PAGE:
It was dark.
A small candle flickered in an open upstairs bedroom window this balmy fall evening.
The tall, well-built man, handsomely distinguished in his neatly trimmed beard and mustache, gently cradled the little boy in his arms.
He was only three.
The tiny lad was frail. He gasped for air. His father, with tears in his eyes, walked the hallways of the large home, carrying the boy in his arms, sometimes for an hour or more. He would gently whisper and sing to him until finally the boy fell asleep.
The doctors said it was acute asthma.
The boy was weak. He was timid. What would become of him?
Would he one day die in his loving father’s strong but helpless arms?
On some late nights, when his son couldn’t sleep for the torment of the coughing, the father would hitch up his horses to the carriage and take the boy on long rides around the city, hoping the cool air would help him breathe.
When the lad was five, his father would force him to smoke black cigars; the doctors insisted they had curative powers.
As the boy grew older, though still skinny and weak, he displayed a keen intelligence and insatiable curiosity about life around him, especially the fascinations of nature. With his watchful father’s encouragement, he began collecting and cataloguing all manner of insects, fauna, rocks, birds and fish.
By the age of twelve, the son was an accomplished taxidermist. Stuffed animals were found everywhere.
The father was a successful and very wealthy businessman. He was also generous with his money. He taught his family many noble things, chief among them that with great wealth and privilege came great moral responsibility.
He took the words of the Lord seriously: “To whom much is given, from him much will be required.”
He donated to dozens of charities. He generously supported the YMCA and was a commissioner of the State Board of Charities and a director of the Metropolitan Museum of Art and the National Museum of Natural History.
In his love and devotion to his family, in his courage and honesty, in his sterling reputation in the community, and in his generous concern for humankind, this father was an example who won the awe-filled admiration and respect of his children.
Including the weak one. The runt of the litter.
He gave them his time. He gave them his attention. He gave them his praise.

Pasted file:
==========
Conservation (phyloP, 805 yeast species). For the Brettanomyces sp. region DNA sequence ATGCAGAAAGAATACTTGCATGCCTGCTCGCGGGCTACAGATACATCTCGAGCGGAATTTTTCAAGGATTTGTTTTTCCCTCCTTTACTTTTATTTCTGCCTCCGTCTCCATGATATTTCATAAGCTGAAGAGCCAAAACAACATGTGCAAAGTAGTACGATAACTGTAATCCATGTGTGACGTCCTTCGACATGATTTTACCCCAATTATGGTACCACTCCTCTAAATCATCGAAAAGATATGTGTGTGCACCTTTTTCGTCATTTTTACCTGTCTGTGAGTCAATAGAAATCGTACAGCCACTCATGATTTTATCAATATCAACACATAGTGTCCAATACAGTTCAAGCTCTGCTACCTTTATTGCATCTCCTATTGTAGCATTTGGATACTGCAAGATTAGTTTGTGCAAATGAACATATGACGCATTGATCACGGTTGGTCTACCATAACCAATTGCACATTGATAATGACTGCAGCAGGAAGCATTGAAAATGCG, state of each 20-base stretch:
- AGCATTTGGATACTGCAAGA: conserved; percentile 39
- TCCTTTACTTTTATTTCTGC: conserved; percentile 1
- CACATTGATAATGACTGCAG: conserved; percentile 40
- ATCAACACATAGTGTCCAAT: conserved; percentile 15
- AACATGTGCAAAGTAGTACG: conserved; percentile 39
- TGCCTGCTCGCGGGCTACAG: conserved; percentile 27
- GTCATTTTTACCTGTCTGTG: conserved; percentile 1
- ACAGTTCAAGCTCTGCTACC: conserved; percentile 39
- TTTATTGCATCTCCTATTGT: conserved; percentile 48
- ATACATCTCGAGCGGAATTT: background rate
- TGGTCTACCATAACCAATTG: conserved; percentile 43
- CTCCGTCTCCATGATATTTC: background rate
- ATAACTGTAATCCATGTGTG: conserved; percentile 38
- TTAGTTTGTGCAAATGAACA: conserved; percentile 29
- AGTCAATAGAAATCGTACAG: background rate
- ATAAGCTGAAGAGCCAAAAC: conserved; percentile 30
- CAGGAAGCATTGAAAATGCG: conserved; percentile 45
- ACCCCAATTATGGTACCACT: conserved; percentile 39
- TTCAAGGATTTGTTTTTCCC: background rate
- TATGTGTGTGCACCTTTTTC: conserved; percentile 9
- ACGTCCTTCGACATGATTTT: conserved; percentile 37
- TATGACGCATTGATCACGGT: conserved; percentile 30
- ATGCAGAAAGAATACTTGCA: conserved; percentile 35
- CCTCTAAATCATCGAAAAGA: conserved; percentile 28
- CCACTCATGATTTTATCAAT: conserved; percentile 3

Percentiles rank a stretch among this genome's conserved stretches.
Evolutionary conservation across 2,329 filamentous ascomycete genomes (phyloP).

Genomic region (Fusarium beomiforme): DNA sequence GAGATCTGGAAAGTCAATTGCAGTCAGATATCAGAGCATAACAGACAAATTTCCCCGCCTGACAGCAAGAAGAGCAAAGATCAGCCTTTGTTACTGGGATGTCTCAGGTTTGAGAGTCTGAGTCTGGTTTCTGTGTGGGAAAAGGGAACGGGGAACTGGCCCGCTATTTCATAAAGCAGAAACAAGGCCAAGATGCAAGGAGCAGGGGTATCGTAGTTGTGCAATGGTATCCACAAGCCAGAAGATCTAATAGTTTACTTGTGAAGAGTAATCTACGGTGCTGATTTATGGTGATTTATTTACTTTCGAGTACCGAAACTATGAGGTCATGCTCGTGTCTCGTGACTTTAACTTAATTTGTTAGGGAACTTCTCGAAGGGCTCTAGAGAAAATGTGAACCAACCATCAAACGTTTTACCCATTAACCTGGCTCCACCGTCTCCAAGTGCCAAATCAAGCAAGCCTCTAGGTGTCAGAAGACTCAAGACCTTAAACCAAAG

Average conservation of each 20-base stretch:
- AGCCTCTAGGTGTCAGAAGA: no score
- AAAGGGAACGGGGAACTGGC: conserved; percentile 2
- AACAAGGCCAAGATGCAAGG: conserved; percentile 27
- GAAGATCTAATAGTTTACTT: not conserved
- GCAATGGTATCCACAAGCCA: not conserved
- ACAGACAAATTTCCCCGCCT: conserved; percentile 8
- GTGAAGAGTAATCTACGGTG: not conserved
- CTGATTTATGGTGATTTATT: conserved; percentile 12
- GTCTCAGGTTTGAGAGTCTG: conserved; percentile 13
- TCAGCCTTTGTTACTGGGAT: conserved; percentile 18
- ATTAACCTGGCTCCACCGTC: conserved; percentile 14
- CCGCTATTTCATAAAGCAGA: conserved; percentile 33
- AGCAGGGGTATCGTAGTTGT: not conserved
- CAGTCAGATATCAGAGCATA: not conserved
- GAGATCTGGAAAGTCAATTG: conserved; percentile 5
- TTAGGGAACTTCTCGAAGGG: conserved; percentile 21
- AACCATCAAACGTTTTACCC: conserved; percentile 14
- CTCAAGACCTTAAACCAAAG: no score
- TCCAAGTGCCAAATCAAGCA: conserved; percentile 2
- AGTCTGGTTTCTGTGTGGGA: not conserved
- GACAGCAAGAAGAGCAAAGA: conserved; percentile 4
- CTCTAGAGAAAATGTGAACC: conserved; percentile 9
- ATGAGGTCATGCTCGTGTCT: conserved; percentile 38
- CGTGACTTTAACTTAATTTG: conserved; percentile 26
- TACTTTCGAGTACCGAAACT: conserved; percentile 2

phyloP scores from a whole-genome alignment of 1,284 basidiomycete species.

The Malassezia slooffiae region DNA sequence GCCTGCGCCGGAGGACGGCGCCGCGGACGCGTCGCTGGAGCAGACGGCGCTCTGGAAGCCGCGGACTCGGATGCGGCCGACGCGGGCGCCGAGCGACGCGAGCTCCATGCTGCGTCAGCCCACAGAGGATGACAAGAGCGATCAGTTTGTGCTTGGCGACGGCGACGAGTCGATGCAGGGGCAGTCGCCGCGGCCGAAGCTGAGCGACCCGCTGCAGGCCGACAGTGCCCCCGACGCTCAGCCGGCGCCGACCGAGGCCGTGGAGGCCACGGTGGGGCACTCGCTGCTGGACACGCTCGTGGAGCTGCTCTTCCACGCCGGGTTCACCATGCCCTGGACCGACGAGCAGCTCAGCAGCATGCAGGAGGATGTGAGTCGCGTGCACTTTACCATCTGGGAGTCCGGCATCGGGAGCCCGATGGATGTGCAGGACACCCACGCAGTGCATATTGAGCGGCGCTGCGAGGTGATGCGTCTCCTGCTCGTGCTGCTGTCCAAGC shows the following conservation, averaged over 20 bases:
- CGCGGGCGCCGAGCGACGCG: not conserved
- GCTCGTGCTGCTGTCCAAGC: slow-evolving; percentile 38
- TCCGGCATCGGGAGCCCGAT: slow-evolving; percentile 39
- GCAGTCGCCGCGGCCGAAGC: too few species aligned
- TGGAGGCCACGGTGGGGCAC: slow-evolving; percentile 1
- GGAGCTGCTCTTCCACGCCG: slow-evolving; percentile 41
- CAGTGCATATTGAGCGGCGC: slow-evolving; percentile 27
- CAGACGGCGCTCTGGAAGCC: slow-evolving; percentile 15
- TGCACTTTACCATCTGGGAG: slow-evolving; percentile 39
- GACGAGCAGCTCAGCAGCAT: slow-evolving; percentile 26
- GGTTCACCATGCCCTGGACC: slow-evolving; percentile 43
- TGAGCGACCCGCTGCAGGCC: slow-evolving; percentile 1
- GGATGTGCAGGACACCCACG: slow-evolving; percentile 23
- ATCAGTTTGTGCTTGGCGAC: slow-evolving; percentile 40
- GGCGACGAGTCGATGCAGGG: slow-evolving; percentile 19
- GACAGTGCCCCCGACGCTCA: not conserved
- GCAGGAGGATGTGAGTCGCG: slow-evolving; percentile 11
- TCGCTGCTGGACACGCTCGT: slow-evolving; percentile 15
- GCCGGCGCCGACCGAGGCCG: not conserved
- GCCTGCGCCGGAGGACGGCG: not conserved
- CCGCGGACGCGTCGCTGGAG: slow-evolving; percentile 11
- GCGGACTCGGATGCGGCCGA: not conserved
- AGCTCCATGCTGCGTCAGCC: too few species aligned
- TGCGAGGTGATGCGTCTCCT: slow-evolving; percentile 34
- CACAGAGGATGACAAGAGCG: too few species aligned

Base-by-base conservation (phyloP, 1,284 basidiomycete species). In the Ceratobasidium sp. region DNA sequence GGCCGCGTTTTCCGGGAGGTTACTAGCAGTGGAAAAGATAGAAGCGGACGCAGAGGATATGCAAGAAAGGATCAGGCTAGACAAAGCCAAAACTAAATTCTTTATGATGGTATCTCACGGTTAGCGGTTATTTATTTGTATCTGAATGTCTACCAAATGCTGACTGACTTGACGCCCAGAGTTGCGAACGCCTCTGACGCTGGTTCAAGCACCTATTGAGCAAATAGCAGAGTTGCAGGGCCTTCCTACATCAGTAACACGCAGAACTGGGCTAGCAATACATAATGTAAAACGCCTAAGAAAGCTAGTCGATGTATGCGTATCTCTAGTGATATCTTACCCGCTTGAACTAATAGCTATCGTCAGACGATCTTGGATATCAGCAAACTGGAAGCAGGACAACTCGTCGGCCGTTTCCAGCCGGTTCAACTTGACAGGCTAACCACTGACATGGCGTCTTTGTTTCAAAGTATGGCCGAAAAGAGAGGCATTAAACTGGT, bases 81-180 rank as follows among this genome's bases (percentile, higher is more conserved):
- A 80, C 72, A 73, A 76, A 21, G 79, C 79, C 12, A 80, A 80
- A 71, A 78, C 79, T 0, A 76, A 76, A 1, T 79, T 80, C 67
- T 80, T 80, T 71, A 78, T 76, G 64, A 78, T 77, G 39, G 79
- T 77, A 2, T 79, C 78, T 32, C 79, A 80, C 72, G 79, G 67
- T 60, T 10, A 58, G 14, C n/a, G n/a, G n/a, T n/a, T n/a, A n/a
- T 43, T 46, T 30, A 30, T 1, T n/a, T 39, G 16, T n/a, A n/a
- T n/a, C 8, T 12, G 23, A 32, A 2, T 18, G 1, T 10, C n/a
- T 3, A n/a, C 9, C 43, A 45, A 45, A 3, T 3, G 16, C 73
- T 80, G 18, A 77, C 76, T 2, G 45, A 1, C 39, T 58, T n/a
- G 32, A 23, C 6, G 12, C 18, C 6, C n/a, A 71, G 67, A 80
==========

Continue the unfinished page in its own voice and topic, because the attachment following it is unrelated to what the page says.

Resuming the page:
His two sons and two daughters gave him a love that would never end.
They adored him.
He was their hero.
When they were grown, they nick-named him Great Heart. He was the strong protector and compassionate spiritual guide in John Bunyan’s The Pilgrim’s Progress.
The name fit.
So did the psalm:
“I will be careful to live a blameless life … I will lead a life of integrity in my own home”(Psalm 101:2).
The influence and example; the wisdom and encouragement; the love and support of a righteous dad is incalculable and lasts a lifetime.
The sickly child had promise. The wise father knew that. He would help him.
He built a gymnasium in an upstairs room and encouraged his son to exercise.
The boy did.
The father hired a personal trainer. The son lifted weights and learned to box. His dad told his friends and took a joyful pride in the emerging transformation.
He watched over his son. He hoped for him, exhorted him and prayed for him.
The young man didn’t die. He grew stronger – and more confident.
While the son was away at college, it was the father who became ill and passed away. He was only 46 years old. His son grieved inconsolably over the loss of the most important person in his life.
He could never be replaced. Nor would he ever be forgotten.
The young man went on to live an extraordinary life. The father who loved him, held him, nurtured him and urged him on would be forever with him, a constant reminder of what it meant to be “an ideal man.”
Years later, after his own success far eclipsed his dad’s, the son placed his father’s portrait over his desk.
If only he could see him now. He wouldn’t have been too old.
“My father was the greatest man I ever knew,” the son wrote. “He combined strength and courage with gentleness, tenderness, and great unselfishness.”
To him he owed so much.
“My father got me breath, he got me lungs, strength, life. I could breathe, I could sleep when he had me in his arms.”
His father had also taught him action, courage and standing for what’s right. He taught him to care about the less fortunate, those left out and left behind.
He taught him both strength and compassion.
This son would never forget the lessons and example of the great and noble man whose name he proudly bore.